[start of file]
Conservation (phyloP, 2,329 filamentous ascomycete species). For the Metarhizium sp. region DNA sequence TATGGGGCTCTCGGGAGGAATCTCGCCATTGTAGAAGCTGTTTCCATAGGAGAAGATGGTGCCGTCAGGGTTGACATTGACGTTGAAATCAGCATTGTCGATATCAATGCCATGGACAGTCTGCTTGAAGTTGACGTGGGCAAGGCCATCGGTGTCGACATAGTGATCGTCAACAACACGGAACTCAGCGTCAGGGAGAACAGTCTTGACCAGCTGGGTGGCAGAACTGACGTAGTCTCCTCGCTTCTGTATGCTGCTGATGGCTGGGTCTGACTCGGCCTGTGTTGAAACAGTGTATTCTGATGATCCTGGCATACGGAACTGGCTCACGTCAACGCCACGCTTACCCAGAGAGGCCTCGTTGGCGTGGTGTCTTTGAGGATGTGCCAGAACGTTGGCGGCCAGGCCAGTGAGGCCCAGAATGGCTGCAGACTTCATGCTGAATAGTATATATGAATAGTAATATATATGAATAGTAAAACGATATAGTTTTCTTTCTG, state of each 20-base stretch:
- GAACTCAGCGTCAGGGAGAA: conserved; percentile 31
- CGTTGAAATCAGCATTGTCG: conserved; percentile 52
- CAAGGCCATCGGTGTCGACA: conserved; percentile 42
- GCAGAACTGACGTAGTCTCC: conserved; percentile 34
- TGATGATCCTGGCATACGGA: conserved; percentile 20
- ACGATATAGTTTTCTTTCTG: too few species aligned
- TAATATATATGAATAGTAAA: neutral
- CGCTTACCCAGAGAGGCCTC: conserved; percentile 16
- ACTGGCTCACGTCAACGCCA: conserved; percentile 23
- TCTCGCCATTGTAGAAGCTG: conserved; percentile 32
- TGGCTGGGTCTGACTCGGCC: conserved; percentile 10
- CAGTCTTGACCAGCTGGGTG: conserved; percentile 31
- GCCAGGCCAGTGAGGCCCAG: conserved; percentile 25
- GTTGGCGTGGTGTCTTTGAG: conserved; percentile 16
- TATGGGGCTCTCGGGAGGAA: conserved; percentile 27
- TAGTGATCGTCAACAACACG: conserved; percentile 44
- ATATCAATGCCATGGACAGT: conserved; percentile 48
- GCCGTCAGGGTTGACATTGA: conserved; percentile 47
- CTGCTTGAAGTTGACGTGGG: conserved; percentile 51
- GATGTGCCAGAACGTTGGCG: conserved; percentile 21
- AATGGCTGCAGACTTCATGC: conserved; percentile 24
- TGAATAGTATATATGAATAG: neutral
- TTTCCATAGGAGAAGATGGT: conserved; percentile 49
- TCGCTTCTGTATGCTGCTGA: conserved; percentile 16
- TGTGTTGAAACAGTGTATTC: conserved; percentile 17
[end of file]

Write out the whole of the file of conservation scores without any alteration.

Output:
Conservation (phyloP, 2,329 filamentous ascomycete species). For the Metarhizium sp. region DNA sequence TATGGGGCTCTCGGGAGGAATCTCGCCATTGTAGAAGCTGTTTCCATAGGAGAAGATGGTGCCGTCAGGGTTGACATTGACGTTGAAATCAGCATTGTCGATATCAATGCCATGGACAGTCTGCTTGAAGTTGACGTGGGCAAGGCCATCGGTGTCGACATAGTGATCGTCAACAACACGGAACTCAGCGTCAGGGAGAACAGTCTTGACCAGCTGGGTGGCAGAACTGACGTAGTCTCCTCGCTTCTGTATGCTGCTGATGGCTGGGTCTGACTCGGCCTGTGTTGAAACAGTGTATTCTGATGATCCTGGCATACGGAACTGGCTCACGTCAACGCCACGCTTACCCAGAGAGGCCTCGTTGGCGTGGTGTCTTTGAGGATGTGCCAGAACGTTGGCGGCCAGGCCAGTGAGGCCCAGAATGGCTGCAGACTTCATGCTGAATAGTATATATGAATAGTAATATATATGAATAGTAAAACGATATAGTTTTCTTTCTG, state of each 20-base stretch:
- GAACTCAGCGTCAGGGAGAA: conserved; percentile 31
- CGTTGAAATCAGCATTGTCG: conserved; percentile 52
- CAAGGCCATCGGTGTCGACA: conserved; percentile 42
- GCAGAACTGACGTAGTCTCC: conserved; percentile 34
- TGATGATCCTGGCATACGGA: conserved; percentile 20
- ACGATATAGTTTTCTTTCTG: too few species aligned
- TAATATATATGAATAGTAAA: neutral
- CGCTTACCCAGAGAGGCCTC: conserved; percentile 16
- ACTGGCTCACGTCAACGCCA: conserved; percentile 23
- TCTCGCCATTGTAGAAGCTG: conserved; percentile 32
- TGGCTGGGTCTGACTCGGCC: conserved; percentile 10
- CAGTCTTGACCAGCTGGGTG: conserved; percentile 31
- GCCAGGCCAGTGAGGCCCAG: conserved; percentile 25
- GTTGGCGTGGTGTCTTTGAG: conserved; percentile 16
- TATGGGGCTCTCGGGAGGAA: conserved; percentile 27
- TAGTGATCGTCAACAACACG: conserved; percentile 44
- ATATCAATGCCATGGACAGT: conserved; percentile 48
- GCCGTCAGGGTTGACATTGA: conserved; percentile 47
- CTGCTTGAAGTTGACGTGGG: conserved; percentile 51
- GATGTGCCAGAACGTTGGCG: conserved; percentile 21
- AATGGCTGCAGACTTCATGC: conserved; percentile 24
- TGAATAGTATATATGAATAG: neutral
- TTTCCATAGGAGAAGATGGT: conserved; percentile 49
- TCGCTTCTGTATGCTGCTGA: conserved; percentile 16
- TGTGTTGAAACAGTGTATTC: conserved; percentile 17